Poppaea was born in Pompeii in 30AD, and married Nero in 62AD - her third husband. It is claimed she encouraged him to kill his mother, intent on being the only woman in his life.

The actor chosen to play Nero - Derek Francis - was 41 at the time of production, so far too old to match the historical figure.
Francis was one of the first actors to approach the series requesting a role. He was an old friend of Jacqueline Hill and her husband, director Alvin Rakoff, and had also enjoyed working with William Hartnell in the past.
Francis and his wife ran a puppet theatre at their home, and during production they invited the cast and crew to parties each week.
It is a myth that Francis was selected for this role as he was a well-known comic character actor, suitable for a more comedic story. It was only later that he featured in a few of the Carry On... films - Doctor, Abroad, Camping, Loving, Henry and Matron - and appeared in TV sitcoms Oh Brother! and All Gas and Gaiters
Up until now he had mostly played policemen and other authority figures.

Notable performances as Nero in other productions include Christopher Biggins in I, Claudius (BBC 1976); Anthony Andrews in Anno Domini (1985); Klaus Maria Brandauer in a TV version of Quo Vadis? (1985); Peter Ustinov in the 1951 Hollywood film version; and Andrew Lee-Potts in Boudica (2003) - in which Alex Kingston played the title character.

Some unusual background to the Doctor is revealed as he enthuses to Vicki about the gentle art of fisticuffs - or unarmed combat. He mentions having trained with the "Mountain Mauler of Montana". This sounds very much like a wrestler. He mentions sparring with John L Sullivan whilst in his third incarnation, so perhaps the "Mauler" might also be a bare-knuckle-boxer.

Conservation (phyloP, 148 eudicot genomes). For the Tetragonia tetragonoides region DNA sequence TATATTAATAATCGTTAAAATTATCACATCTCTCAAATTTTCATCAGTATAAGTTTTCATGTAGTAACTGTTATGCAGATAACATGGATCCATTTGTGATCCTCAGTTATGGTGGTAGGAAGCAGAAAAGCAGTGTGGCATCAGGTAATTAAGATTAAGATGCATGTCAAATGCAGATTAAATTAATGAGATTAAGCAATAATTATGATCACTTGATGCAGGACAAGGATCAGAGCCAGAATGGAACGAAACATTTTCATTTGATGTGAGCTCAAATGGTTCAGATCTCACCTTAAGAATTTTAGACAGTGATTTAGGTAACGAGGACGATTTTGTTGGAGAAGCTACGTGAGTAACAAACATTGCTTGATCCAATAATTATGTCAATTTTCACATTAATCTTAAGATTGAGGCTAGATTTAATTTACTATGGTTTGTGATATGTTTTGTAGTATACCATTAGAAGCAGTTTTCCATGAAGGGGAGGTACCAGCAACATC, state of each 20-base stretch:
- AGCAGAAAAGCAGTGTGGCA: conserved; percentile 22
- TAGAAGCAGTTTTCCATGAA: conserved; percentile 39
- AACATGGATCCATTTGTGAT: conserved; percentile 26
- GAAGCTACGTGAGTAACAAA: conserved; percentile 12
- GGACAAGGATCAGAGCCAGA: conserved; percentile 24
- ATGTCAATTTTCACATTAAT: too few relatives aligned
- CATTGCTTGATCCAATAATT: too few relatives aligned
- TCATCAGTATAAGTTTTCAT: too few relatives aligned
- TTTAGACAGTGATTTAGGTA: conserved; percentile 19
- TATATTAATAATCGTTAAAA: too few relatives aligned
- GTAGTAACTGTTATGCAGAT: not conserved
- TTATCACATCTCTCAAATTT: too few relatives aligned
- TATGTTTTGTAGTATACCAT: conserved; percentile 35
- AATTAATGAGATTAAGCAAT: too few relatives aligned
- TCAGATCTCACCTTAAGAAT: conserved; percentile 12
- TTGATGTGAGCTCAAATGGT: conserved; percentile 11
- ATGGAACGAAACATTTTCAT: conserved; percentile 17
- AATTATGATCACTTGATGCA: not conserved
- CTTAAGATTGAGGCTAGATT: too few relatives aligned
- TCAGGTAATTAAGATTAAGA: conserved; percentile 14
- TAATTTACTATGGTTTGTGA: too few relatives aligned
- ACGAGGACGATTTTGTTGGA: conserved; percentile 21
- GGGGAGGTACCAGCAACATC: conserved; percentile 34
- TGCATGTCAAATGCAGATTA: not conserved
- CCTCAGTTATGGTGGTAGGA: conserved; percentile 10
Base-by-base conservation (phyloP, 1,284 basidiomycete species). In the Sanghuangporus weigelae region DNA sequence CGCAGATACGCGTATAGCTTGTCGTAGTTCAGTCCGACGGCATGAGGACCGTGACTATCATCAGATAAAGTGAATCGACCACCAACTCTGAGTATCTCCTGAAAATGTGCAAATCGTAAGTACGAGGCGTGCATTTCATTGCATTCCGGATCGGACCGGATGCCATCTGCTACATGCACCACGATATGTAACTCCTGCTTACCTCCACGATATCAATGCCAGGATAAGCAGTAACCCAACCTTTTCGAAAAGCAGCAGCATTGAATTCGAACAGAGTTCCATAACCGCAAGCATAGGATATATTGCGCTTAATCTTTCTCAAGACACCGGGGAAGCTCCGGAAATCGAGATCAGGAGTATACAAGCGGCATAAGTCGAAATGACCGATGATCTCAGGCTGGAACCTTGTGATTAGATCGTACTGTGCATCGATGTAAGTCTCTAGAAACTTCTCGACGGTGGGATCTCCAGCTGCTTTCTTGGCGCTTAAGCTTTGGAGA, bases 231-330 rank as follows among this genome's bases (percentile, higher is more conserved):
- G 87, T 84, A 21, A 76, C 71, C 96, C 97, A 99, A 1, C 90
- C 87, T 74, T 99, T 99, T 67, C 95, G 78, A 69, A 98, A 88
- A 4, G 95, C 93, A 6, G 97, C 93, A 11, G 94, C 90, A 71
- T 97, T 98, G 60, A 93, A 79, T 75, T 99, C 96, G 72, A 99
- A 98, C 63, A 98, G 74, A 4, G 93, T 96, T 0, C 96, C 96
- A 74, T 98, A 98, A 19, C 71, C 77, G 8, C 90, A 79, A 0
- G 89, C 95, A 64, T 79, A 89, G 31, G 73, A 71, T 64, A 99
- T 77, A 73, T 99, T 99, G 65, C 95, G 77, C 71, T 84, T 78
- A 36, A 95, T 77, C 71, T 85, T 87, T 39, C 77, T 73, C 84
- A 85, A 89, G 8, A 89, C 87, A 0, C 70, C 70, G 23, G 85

William Hartnell injured his hand in this opening fight sequence.

The galley set consisted of only a small section of oarsmen either side of Russell and Diamond, who all later appeared as citizens, soldiers or members of Nero's entourage. Buckets of water were thrown over them to simulate the storm, coupled with lighting effects and erratic camera moves. The camera noticeably knocks into part of the set at one point. Footage of a Roman type ship was provided by the Rank Organisation.

  • The latest historical story is not proving very popular. Ratings drop by one and a half million, and the AI falls to 51 - the lowest score to date. 
  • Critics, on the other hand, are really enjoying it. There are some very positive reviews in the press, who like the educational aspects of the story.
  • Owing to the Christmas break, there is now only a three week gap between recording and broadcast.
  • To set the scene for the move to Rome, the word "ROMA" was shown on screen, superimposed over a model of the city from the Museo della Civilta Romana. This model actually depicts the city as it was during the time of Constantine - centuries after Nero's reign.
  • Brian Proudfoot had portrayed the Doctor for the location filming on The Reign of Terror.
  • To save employing Dennis Edwards to play the corpse of the Centurion, the legs of an extra are seen in the apodyterium. Edwards would make a return to the series, but not until 1978 when he played the Time Lord physician Gomer in The Invasion of Time.
  • Gertan Kaluber had just played a slave trader in Carry On Cleo (Marcus of Marcus and Spencius...). He would return to the series sooner - as security chief Ola in The Macra Terror.
  • Kay Patrick was another friend of the director, and he had been promising her a decent role for some time. He would later use her again in The Savages.
  • An apodyterium was a changing room associated with bath houses.
  • The sestertius was a brass coin, equivalent to 5 pence today.
  • "Second Man in Market" is played, appropriately for this story, by extra John Caesar... Caesar was a background actor in a number of stories from The Dalek Invasion of Earth (as a Roboman) to Invasion of the Dinosaurs (as RT operator / soldier).

No comments:

Post a Comment